Welcome to my first web fiction series! or serial, whichever you prefer.
I thought I would give you a bit of background on what this project is and how it came to be. I “won” my first NaNoWriMo this past November (2014), writing the technothriller C8, which deals with the bioethical issues of cloning. Throw in some action, some romance and betrayal, some existential crises, and bam! my book. I’m in the process of editing it and hoping to query it around as early as this summer. I love my book. I love it a lot – I don’t know that I’ve ever been more proud of anything in my life. Not because I think it’s great (though I do hope it has some potential), but because I wrote it. I sat down every day in November and made myself write a book. And then I kept writing it. I went back and fleshed out characters, added new ones, put in more concrete details to ground them in a particular setting. I did my research.
For those of you reading this who know me in real life, you’re familiar with my tendency to start and stop projects at whim. I get distracted easily, I am disorganized, and I have no sense of urgency. I write papers at the eleventh hour and show up to tests with a look of surprise. But somehow I managed to commit to writing a book, and I followed through on that commitment. I proved to myself that I was capable of a project of that magnitude. It gave me a huge boost of self-confidence that has, in turn, massively improved my academic performance. But the stage I am in now, editing, is a tiring process. I printed out the massive four-hundred page manuscript and have been editing it line by line for a few months now, lugging it to coffee shops and libraries and trying to decipher sometimes completely unintelligible typos and half written sentences.
So I wanted to start a new project, something fresh and exciting – something for a “pantser,” like me (that’s short for fly-by-the-seat-of-your-pants-er, by the way). Web serials are kind of like TV shows in that they get written on a weekly basis and immediately published (that is, you don’t spend years, or even months, editing them). They can only be written by pantsers because people who plan and storyboard and over-edit just can’t turn out one or two finished chapters every week. It’s painful to publish writing, that’s why we usually sit on manuscripts for so long – that’s why we edit so many drafts. It’s hard to publish things because they never feel ready.
Leonardo da Vinci once said, “Art is never finished, only abandoned,” and I think that applies to writing, too. You get to a certain point where editing actually makes the writing worse, and that’s when you need to cut yourself off (it’s called over-editing and you should avoid it like the plague). But no matter what, when you publish something online or in print or even show it to a friend, it’s intimidating and requires bravery and vulnerability. My boyfriend is my favorite beta-reader, and I always stand over his shoulder while he reads whatever I’ve given him, and I try to judge his reactions – which paragraphs is he reading more slowly? is he getting bored, distracted? confused? Sometimes I catch a typo while he’s reading and I lean over to correct it. No chapter will ever feel done to me, but that’s how serials work. In fact, I read an article this morning about a popular web fiction writer who says she posts her installments moments after she finishes writing them. I couldn’t believe it – she doesn’t even give it a once over before posting. And her serial gets millions of views. It is one of the most popular ones in existence. That’s just how this genre works.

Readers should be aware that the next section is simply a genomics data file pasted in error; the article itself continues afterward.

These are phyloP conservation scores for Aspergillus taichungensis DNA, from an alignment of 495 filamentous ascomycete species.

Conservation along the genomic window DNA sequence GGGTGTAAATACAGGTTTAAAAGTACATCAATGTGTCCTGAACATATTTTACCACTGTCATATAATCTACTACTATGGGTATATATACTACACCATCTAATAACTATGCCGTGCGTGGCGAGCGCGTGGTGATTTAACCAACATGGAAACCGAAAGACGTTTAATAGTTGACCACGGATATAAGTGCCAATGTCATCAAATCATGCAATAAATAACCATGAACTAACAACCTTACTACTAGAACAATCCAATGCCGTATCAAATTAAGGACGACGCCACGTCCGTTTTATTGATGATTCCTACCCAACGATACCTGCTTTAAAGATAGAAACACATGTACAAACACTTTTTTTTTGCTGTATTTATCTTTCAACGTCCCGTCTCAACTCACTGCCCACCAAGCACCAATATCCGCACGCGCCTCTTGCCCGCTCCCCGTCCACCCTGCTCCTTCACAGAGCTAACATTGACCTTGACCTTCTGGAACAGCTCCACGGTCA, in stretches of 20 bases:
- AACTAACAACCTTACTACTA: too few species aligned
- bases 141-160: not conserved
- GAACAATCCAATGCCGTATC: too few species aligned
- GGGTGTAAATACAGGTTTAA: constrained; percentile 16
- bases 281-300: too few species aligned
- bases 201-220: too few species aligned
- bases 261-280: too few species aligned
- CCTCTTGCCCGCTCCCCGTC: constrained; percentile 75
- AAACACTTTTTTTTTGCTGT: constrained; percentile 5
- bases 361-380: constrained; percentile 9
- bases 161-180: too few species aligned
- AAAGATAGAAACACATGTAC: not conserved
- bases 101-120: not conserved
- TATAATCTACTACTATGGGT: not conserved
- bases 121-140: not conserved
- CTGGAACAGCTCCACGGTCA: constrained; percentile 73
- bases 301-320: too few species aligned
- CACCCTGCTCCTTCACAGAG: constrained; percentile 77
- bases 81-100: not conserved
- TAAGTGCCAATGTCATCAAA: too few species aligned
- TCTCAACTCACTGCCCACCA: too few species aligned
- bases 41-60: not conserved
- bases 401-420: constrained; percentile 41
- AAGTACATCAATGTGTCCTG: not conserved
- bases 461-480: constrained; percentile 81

So get excited! This kind of writing is unique and totally new to me, so it’ll be a fun, wild ride with lots of spontaneous character-killings and plot twists (guaranteed!). I’ll post new chapters every Monday, starting in May. April is one of the Camp NaNoWriMos (the other is July), so I’m using this month to keep me motivated to write chapters ahead of time so they’ll be ready to post during finals week and the summer intensive classes I’m taking, when I won’t have time to write. Most chapters will be, like I mentioned above, written the week they’re posted, but that doesn’t mean they aren’t planned. This month is about figuring out what my serial is really about, what grounds it, who my characters are, what they want, and where they’re going. Stay tuned, more chapters are imminent!
To close, here’s a quote from Sylvia Plath that I love and that gives me the courage to write and share, even when I want to hang onto what I’ve written and hide it away because I’m scared.
“And by the way, everything in life is writable about if you have the outgoing guts to do it, and the imagination to improvise. The worst enemy to creativity is self-doubt.”